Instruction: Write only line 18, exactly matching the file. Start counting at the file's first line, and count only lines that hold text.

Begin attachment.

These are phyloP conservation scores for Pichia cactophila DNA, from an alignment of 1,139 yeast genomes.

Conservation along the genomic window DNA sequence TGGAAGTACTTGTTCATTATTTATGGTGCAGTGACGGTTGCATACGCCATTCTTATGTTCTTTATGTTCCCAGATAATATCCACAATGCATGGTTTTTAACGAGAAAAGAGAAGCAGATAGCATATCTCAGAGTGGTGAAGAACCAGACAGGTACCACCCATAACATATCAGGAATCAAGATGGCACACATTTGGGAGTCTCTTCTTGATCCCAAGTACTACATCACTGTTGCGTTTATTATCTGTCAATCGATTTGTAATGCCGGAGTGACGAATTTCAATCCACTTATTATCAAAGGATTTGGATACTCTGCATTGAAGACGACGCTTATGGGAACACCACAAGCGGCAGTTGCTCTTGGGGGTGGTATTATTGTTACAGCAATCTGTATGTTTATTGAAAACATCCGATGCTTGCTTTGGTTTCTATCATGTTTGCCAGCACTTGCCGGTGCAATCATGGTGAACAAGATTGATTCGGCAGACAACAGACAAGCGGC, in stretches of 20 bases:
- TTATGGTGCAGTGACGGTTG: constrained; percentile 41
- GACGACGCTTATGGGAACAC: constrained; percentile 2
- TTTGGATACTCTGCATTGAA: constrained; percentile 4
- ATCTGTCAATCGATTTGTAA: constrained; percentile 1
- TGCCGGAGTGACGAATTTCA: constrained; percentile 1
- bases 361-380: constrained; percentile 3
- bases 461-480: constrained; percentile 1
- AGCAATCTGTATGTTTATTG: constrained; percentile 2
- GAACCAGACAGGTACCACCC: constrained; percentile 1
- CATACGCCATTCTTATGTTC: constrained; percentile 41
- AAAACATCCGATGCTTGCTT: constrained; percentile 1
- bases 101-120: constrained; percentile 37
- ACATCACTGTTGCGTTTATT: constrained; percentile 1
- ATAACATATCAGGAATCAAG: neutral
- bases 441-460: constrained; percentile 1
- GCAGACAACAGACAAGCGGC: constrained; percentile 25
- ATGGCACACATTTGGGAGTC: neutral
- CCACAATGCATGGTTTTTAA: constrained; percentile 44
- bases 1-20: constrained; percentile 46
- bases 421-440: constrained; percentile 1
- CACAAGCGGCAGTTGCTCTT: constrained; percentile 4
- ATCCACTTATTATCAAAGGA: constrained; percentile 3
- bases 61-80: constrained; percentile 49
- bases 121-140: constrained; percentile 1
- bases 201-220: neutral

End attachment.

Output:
- GCAGACAACAGACAAGCGGC: constrained; percentile 25